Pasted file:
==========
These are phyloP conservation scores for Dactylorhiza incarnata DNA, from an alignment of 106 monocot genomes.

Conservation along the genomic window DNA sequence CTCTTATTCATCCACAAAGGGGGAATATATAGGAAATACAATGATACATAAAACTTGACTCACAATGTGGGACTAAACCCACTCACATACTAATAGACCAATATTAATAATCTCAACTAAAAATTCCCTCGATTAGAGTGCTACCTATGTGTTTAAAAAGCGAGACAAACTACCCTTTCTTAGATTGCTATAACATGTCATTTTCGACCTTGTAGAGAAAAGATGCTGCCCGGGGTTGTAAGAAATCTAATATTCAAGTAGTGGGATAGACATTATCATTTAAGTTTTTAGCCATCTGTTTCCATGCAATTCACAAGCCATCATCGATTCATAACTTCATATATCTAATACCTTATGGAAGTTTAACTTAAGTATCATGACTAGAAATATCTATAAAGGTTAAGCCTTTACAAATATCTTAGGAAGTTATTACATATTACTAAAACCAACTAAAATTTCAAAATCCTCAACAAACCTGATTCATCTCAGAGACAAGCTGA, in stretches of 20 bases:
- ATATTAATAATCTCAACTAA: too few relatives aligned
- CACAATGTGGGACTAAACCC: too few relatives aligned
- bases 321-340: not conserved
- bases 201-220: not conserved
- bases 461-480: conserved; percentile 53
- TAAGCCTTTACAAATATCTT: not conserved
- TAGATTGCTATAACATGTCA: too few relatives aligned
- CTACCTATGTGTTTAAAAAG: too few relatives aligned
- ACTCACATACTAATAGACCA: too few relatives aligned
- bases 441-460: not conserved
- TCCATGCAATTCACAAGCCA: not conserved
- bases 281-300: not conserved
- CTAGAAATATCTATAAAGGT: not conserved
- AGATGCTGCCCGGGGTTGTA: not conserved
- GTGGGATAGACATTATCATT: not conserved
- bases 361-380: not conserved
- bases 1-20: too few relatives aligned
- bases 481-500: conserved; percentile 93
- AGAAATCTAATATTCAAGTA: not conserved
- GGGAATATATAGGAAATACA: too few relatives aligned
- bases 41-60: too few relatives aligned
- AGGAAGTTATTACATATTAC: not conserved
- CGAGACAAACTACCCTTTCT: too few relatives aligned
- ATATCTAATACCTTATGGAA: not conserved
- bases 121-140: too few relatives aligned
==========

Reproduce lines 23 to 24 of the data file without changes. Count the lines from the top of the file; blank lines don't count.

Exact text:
- bases 41-60: too few relatives aligned
- AGGAAGTTATTACATATTAC: not conserved